From here, AFRL Information Directorate researchers are undertaking three main research thrusts involving superconducting qubits in support of the broader objective to develop the building blocks of a heterogeneous quantum network. One path involves the development of superconducting processing modules and investigations of how to efficiently encode and decode information with such modules in a multi-node network; a second project seeks to develop hardware for converting quantum information between optical photonic qubits and superconducting qubits in order to have the ability to distribute quantum information over long distances using optical fibers; and a third effort is focused on integrating superconducting systems with trapped-ion quantum processors in order to combine the long quantum memory of trapped-ions with the rapid gate speed of superconducting qubits in a single platform. These are all outstanding challenges in the quantum information science community, and researchers here are uniquely poised to provide impactful solutions to them.
The superconducting qubit test chip was manufactured and initially measured at Massachusetts Institute of Technology Lincoln Laboratory (MIT-LL) to serve as a calibration benchmark for the Information Directorate’s cryostat and microwave infrastructure. Measurements performed by AFRL researchers demonstrated qubit performance on the directorate’s cryostat that matched the performance observed by researchers at MIT-LL. Such benchmarking thus provides confirmation of the integrity of AFRL’s cryostat, microwave circuitry, lab environment, and measurement techniques. In addition, it establishes the robustness of the superconducting qubits to distribution between research facilities.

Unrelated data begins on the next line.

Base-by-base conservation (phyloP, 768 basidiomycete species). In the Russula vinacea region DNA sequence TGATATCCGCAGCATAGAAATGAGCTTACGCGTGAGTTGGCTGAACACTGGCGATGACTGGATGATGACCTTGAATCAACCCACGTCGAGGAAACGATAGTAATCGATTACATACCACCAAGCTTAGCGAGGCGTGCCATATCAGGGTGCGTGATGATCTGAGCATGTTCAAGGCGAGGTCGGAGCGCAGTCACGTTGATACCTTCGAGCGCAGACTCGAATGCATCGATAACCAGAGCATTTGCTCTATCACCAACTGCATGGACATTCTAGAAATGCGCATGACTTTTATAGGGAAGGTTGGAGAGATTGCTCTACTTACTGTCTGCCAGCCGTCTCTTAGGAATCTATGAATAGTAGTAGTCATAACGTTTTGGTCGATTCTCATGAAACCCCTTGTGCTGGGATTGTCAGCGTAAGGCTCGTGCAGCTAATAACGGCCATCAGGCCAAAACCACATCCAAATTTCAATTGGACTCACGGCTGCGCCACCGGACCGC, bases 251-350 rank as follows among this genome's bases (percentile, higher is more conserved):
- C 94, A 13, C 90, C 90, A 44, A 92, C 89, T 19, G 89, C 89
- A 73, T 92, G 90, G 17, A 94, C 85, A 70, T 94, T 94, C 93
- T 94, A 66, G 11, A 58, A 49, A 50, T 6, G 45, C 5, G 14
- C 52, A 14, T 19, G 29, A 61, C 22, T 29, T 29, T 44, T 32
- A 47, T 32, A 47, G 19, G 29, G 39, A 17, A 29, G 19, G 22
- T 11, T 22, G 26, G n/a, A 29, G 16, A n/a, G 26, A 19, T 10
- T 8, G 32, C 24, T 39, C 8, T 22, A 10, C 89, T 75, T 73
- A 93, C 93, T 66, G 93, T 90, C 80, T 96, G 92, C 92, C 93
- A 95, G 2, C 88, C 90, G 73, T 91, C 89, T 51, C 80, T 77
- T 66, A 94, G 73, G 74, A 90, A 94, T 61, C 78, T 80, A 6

AFRL’s Dr. Matt LaHaye and Dr. Dan Campbell led the planning and execution of the measurements. Lt. James Williams, also from AFRL, Alexis Serwon (Technergetics, LLC), and Michael Senatore (Syracuse University Ph.D. student; Griffiss Institute Intern) provided assistance in setting up and/or conducting the measurements. In addition, former co-op student Santiago Delgado (Northeastern University, undergraduate; Griffiss Institute co-op, 2019) made important contributions to the design of the measurement apparatus. Finally, a team led by Prof. William Oliver and Dr. Eric Dauler from MIT Lincoln Laboratory designed, manufactured, and pre-characterized the superconducting qubits and the traveling wave parametric amplifier (TWPA) that were used in the measurements.
“A highly coherent qubit is exquisitely sensitive to environmental disturbances, so much so that a single microwave photon in the readout resonator, or a wandering normal electron on the chip, will noticeably degrade the qubit’s coherence,” said Dr. Campbell. “Proper shielding and careful microwave engineering prevents noise from the world outside the cryostat from leaking in. I’ve never seen coherence times from a transmon-type qubit chip as long as those we observed from the chip furnished by MIT-LL, verifying our newly assembled lab.”